Murphy’s book explores honest aspects of humanity

Cover art by Ken Leslie

Cover art by Ken Leslie

Barbara Murphy’s poetry collection, “Almost Too Much,” opens the door for discussion on the thoughts and observations of the mid-life, and the fears that one might gain through aging.

Murphy explores themes such as second-marriages, loss, parenting and childhood reflections, and life experiences that border “almost too much” for a person to undergo.

This is introduced right from the beginning, with the cover art showing the earth on the back of a person who is just barely able to support the weight.

Murphy divides her collection into three parts, each exploring a wide variety of symptoms of the human condition.

“Thaw” begins the book by leaving the reader with a feeling of sympathy and connection toward the narrator. “You do not know/ how to respond,” Murphy writes, “certain this year/ that everything out of order/ blames you.” She leaves the poem off on a point of delicacy, first noting two small birds eating copious amounts of seed and how the lightness of their interactions prevent them from being labelled gluttonous. “You make a sound/ more breath than words./” she closes the very first piece in the collection with the same delicate language, “Just when you thought all you knew/ were prayers of petition.”

Murphy frequently considers the weight of difficult circumstances while depicting a realistic narrative in each of her poems. She sometimes invokes metaphorical images, especially those involving nature and creatures, to strengthen the reader’s connection with her physical and emotional feelings.

In “After the Lake House” she writes, “A year later/ from the raggedy edge of now/ I ask, “Do you miss it?”/ “I don’t look back is her reply.”/ As if back is an underworld,/ a swamp of old life,/ already half-lost to decay.”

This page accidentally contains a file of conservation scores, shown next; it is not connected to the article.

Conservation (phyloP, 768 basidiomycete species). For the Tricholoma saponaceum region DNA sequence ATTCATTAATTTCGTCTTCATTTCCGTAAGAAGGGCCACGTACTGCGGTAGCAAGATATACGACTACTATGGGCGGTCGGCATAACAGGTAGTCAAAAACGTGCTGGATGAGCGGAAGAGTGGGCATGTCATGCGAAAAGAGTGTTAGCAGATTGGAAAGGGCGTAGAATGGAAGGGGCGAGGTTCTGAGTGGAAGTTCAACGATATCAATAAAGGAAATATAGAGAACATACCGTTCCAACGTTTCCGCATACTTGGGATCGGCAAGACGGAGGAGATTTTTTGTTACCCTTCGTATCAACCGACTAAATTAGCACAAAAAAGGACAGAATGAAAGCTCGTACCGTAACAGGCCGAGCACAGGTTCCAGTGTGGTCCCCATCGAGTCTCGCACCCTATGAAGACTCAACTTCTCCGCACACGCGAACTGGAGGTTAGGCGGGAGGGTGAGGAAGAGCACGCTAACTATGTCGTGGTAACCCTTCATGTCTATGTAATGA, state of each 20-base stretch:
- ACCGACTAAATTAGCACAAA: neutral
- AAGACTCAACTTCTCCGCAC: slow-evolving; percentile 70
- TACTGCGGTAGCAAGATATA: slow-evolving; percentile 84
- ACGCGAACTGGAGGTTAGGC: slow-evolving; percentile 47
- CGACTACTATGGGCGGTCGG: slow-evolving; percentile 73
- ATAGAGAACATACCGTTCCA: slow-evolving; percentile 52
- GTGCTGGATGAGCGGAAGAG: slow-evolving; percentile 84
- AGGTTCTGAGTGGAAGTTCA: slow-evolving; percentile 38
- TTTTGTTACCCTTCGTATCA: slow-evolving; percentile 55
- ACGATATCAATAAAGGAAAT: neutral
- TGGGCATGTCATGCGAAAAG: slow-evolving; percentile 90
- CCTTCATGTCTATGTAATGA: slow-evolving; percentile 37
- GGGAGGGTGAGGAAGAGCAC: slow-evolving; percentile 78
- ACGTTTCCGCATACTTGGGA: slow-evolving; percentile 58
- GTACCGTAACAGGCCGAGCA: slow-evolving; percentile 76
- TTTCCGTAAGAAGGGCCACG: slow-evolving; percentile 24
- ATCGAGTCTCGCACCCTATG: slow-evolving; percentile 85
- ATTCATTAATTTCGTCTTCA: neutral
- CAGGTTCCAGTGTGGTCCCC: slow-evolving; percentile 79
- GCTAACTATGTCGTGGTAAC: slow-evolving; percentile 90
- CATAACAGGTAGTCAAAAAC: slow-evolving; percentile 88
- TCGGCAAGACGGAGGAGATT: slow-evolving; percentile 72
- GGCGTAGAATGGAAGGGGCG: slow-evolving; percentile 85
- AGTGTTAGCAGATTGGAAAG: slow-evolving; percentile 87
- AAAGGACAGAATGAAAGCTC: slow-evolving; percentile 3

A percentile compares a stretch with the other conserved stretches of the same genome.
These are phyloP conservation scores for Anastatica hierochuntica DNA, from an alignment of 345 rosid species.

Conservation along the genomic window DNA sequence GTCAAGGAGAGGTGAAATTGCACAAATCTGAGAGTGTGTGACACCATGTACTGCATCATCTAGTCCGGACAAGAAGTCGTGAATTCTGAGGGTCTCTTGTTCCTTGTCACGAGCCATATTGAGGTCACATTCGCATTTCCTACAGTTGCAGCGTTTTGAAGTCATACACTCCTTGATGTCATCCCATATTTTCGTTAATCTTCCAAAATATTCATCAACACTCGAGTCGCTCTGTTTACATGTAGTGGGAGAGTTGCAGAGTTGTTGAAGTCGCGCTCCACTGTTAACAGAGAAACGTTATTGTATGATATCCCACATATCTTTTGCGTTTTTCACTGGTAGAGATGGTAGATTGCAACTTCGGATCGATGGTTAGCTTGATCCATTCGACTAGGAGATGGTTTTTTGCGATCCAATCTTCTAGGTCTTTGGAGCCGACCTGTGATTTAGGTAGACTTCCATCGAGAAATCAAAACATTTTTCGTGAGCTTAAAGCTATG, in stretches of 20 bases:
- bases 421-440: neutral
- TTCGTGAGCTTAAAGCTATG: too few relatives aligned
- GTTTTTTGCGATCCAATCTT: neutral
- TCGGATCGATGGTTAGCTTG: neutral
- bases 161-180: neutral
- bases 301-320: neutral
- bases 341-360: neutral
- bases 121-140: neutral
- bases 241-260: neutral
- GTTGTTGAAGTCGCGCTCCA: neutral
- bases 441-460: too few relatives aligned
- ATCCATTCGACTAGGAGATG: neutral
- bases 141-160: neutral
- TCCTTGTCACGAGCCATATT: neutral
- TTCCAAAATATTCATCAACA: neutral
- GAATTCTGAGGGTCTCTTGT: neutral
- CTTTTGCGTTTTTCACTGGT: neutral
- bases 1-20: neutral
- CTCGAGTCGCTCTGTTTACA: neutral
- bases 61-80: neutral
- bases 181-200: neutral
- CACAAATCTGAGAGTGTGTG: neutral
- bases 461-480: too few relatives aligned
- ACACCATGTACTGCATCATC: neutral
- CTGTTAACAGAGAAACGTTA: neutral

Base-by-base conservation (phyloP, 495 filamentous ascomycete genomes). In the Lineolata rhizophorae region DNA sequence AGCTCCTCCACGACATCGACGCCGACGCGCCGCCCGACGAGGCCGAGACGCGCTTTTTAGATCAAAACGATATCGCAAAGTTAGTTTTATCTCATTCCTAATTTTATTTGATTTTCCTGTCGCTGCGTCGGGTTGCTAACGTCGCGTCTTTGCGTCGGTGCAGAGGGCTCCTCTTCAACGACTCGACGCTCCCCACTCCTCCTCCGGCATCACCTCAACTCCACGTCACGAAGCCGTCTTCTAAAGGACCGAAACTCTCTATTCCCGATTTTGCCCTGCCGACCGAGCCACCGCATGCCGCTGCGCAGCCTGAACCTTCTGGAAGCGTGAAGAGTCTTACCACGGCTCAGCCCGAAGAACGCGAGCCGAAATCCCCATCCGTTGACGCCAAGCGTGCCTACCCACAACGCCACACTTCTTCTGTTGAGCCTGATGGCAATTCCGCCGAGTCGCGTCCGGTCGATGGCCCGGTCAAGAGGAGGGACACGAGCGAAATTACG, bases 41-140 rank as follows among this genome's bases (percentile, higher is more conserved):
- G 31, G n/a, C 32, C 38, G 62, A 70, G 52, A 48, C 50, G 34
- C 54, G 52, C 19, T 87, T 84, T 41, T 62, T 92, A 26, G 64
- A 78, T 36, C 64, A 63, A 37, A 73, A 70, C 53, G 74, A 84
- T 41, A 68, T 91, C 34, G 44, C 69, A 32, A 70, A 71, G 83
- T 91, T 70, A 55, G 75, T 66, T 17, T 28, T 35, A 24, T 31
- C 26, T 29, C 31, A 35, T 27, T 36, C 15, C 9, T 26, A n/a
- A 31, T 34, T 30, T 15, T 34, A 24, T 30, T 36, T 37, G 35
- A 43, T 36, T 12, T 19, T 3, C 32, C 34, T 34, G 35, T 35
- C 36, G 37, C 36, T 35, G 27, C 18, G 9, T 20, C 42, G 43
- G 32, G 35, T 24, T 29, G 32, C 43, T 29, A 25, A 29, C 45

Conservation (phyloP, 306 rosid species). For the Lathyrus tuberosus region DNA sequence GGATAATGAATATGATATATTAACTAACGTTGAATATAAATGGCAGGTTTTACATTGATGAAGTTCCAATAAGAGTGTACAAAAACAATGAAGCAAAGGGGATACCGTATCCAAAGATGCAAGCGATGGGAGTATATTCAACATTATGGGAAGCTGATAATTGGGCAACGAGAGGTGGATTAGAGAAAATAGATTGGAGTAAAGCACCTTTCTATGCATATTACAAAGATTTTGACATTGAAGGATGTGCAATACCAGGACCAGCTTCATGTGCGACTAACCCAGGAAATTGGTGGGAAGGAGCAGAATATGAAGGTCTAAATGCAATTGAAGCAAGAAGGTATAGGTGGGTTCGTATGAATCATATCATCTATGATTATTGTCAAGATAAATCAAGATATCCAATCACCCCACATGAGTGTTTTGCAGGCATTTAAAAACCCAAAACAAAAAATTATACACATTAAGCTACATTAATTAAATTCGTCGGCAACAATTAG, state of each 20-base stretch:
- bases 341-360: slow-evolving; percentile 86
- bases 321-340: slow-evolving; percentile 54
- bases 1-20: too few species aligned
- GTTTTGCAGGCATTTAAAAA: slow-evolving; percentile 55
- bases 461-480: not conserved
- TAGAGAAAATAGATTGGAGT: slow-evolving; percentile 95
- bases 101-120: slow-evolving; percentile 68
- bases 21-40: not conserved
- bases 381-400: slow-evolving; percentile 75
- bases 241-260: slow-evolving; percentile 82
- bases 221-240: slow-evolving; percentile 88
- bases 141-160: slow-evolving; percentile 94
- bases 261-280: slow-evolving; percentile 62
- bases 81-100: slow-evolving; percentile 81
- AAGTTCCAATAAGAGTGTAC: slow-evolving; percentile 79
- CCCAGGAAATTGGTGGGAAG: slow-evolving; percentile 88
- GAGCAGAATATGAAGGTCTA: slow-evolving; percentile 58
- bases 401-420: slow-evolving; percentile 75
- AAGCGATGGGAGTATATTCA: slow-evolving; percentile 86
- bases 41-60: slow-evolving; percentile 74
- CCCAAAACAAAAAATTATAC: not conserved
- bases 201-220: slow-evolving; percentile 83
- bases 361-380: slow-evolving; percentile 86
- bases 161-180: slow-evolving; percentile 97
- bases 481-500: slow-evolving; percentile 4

Issues surrounding time and the speed at which we move through life are also subject to scrutiny through Murphy’s observation of space and relationships within her narratives. “One child six zones to the East,/ the others three hours West.” From “Calculating the Time Difference,” “I am left/ not so much in the middle as part of another world always/ behind or ahead or reaching/ for the wrong words.”

She often mentions this type of concern for life moving too fast in a bold and embracing manner. In “Fears at Mid-Life: Conversation with My New Husband,” she writes about the narrator’s physical fears and her husband’s abstract ones, but joins the two together by writing, “Speed is out mutual terror—/ running out of everything too soon.”

Aging is also directly addressed in a somewhat quietly humorous manner, with a group of women getting together to take a photograph, and having the women become surprised to find that they are no longer young. This type of realization is the direct confrontation that makes Murphy’s poetry seem true to the heart.

Murphy’s poetry is highly readable and provides a trip into the life of what seems to be one woman and her appreciative, truthfully-human way of being. She describes situations that are relatable in the eyes of both parent and child, and honest concerns that will resonate with all.